If you need to get image sizes without using command-line binaries, then take a look at image-size (GitHub: netroy / image-size, License: MIT, npm: image-size) by Aditya. It looks at the relevant bits in a file by using a Node buffer, and supports popular formats like PNG, GIF, BMP, and even PSD.

It has an asynchronous and synchronous API:

var sizeOf = require('image-size');  
sizeOf('images/example.png', function(err, dimensions) {  
  console.log(dimensions.width, dimensions.height);


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RgbQuant, Scoping AngularJS Directives

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RgbQuant (GitHub: leeoniya / RgbQuant.js, License: MIT) by Leon Sorokin is an image quantization library that runs in browsers:

Color quantization is the process of reducing an image with thousands or millions of colors to one with fewer (usually 256). The trick is to balance speed, cpu and memory requirements while minimizing the perceptual loss in output quality. More info can be found on wikipedia. Various algorithms can be found on rosettacode.org.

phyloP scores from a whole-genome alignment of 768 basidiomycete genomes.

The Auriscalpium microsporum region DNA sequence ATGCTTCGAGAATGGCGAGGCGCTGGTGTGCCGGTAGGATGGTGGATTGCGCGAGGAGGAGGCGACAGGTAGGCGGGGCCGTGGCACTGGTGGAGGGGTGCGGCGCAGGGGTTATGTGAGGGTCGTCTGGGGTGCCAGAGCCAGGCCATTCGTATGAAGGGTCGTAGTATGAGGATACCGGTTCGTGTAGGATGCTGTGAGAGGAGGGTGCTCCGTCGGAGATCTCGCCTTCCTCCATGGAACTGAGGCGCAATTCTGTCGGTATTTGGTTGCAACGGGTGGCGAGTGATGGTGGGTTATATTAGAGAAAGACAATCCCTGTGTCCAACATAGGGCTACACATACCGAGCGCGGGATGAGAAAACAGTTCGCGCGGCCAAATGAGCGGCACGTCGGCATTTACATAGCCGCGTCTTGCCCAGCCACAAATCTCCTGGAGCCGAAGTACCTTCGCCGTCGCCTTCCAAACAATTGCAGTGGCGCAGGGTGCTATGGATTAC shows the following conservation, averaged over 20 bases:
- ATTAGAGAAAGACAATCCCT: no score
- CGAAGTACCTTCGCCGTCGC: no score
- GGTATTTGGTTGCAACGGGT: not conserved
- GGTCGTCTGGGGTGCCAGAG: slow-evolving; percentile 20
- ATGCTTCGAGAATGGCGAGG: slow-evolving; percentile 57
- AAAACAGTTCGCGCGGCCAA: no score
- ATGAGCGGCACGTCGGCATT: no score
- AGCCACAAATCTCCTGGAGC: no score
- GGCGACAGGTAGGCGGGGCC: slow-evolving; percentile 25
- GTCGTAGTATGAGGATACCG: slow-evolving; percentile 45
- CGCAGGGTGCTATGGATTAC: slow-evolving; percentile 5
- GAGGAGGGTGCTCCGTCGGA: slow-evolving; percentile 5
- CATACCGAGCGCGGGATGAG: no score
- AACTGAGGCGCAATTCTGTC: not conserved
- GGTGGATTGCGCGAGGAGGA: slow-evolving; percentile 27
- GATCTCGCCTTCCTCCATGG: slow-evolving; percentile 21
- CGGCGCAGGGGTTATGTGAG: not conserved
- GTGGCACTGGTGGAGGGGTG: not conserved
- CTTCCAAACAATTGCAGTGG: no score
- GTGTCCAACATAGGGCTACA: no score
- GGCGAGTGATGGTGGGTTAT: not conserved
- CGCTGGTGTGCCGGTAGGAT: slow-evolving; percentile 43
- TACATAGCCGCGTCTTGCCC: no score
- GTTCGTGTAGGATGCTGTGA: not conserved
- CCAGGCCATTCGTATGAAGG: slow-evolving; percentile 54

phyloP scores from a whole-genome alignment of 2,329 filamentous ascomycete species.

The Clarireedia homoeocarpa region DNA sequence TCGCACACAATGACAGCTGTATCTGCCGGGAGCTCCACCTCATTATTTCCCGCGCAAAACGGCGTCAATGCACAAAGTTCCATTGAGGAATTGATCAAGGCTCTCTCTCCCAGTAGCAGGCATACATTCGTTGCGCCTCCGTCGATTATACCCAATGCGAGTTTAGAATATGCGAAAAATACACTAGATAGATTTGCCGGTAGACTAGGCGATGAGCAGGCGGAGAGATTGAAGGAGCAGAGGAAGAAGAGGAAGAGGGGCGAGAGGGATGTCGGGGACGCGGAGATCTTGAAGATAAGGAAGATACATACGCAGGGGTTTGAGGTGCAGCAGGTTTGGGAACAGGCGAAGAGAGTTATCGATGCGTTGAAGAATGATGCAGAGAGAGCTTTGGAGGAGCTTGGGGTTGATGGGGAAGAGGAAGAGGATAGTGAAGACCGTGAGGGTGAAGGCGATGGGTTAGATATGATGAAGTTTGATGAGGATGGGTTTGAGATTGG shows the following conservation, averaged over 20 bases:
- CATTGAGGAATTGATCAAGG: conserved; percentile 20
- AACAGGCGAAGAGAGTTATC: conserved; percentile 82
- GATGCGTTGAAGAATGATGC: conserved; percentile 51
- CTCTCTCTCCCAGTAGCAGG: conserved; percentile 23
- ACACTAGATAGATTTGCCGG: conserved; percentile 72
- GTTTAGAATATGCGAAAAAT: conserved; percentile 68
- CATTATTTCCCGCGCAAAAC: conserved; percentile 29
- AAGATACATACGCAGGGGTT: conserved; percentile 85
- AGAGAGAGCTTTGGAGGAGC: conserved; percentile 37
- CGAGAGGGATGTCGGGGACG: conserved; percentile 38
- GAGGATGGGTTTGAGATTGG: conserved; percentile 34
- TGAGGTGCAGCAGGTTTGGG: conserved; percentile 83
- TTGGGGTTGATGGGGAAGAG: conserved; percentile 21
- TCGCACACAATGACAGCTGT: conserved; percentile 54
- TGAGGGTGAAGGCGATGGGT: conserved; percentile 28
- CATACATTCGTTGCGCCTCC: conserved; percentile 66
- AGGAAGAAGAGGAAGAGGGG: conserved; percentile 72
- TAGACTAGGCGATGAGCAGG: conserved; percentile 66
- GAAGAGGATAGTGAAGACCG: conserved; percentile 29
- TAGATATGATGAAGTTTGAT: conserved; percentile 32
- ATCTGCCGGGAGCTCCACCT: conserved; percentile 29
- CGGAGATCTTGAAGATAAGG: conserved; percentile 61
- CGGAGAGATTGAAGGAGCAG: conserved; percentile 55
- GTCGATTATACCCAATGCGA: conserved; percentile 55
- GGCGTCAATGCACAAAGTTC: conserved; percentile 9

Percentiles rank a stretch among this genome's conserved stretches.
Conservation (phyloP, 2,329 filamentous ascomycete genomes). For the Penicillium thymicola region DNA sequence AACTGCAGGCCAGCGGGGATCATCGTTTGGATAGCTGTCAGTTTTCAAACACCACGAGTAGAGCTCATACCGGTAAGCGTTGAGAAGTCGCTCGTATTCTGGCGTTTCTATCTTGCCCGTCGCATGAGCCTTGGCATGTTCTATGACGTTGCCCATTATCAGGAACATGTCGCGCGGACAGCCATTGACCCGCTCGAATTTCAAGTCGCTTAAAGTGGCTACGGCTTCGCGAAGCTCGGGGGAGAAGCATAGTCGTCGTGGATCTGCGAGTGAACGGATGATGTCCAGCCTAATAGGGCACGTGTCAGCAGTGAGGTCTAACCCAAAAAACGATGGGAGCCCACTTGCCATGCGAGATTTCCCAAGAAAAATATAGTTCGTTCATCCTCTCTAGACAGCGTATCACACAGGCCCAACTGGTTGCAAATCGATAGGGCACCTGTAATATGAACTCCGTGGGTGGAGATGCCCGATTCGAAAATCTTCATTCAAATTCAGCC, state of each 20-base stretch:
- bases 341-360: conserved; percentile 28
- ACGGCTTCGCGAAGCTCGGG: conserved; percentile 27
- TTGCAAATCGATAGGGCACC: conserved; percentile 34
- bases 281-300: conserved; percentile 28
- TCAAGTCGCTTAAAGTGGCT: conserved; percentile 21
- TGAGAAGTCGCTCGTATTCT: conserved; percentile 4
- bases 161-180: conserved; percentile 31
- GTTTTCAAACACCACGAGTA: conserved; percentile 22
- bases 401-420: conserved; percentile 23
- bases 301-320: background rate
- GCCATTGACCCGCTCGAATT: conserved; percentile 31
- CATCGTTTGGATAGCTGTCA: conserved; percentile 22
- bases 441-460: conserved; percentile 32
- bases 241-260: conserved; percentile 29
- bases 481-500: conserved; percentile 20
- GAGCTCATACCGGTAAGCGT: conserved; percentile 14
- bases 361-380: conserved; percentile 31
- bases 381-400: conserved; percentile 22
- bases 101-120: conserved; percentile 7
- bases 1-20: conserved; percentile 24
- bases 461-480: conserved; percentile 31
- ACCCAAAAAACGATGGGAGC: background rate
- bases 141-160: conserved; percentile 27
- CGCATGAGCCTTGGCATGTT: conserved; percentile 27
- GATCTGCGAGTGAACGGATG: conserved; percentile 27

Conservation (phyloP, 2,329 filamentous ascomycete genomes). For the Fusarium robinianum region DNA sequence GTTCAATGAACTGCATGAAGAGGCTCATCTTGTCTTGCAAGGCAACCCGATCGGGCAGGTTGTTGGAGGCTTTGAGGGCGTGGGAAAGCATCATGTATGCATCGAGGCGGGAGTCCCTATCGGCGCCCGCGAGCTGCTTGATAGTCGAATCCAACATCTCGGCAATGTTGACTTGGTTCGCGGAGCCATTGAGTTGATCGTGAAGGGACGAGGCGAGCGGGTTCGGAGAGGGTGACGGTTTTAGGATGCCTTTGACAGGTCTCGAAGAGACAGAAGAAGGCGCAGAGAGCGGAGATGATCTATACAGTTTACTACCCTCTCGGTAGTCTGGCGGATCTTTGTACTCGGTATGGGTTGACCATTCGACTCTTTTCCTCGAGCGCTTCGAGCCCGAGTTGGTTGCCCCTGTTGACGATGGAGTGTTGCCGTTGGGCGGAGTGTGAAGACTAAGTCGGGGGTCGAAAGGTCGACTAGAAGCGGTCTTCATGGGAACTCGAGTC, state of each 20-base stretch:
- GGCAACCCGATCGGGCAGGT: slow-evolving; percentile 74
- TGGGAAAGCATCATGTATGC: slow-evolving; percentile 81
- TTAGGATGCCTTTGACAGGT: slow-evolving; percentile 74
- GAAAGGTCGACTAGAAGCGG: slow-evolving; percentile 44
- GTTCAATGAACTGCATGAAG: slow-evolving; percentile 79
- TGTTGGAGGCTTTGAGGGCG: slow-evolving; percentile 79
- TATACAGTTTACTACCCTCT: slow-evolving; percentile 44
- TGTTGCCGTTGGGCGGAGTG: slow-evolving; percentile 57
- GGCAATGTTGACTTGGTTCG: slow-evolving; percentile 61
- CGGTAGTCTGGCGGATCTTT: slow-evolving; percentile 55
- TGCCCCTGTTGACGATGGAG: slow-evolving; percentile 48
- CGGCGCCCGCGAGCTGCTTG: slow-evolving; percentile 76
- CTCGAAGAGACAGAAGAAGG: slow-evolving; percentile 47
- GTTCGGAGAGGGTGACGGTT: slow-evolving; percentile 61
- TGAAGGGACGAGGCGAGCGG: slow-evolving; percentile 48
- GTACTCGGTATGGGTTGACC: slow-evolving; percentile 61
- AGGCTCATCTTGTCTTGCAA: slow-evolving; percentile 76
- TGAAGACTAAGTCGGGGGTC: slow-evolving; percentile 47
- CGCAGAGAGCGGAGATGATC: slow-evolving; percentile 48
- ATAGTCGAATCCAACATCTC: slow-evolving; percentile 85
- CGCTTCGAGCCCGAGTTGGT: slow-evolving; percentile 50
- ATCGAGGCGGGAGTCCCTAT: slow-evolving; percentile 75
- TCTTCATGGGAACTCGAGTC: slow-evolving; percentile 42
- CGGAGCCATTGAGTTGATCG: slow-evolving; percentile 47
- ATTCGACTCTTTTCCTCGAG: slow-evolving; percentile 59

Internally it uses typed arrays, some ES5 array methods, and a Canvas element. The API allows the number of colours to be defined, and some more low-level control over the algorithm.

Scoping AngularJS Directives

James Donaghue sent in his articles about scoping AngularJS directives: Scoping AngularJS Directives Part 1 and Scoping AngularJS Directives Part 2.

... when both are applied to the same element, regardless of order, they have the same scope which is the scope type 3 (isolated scope). This is the most important combination to understand as you other directives may be expecting either direct or prototypical access to the nearest controller scope, but when paired with an isolated scope directive they no longer have this access. This can lead to many unexpected errors. In my opinion isolated scopes should be used only very judiciously and with exact intention understanding this behavior.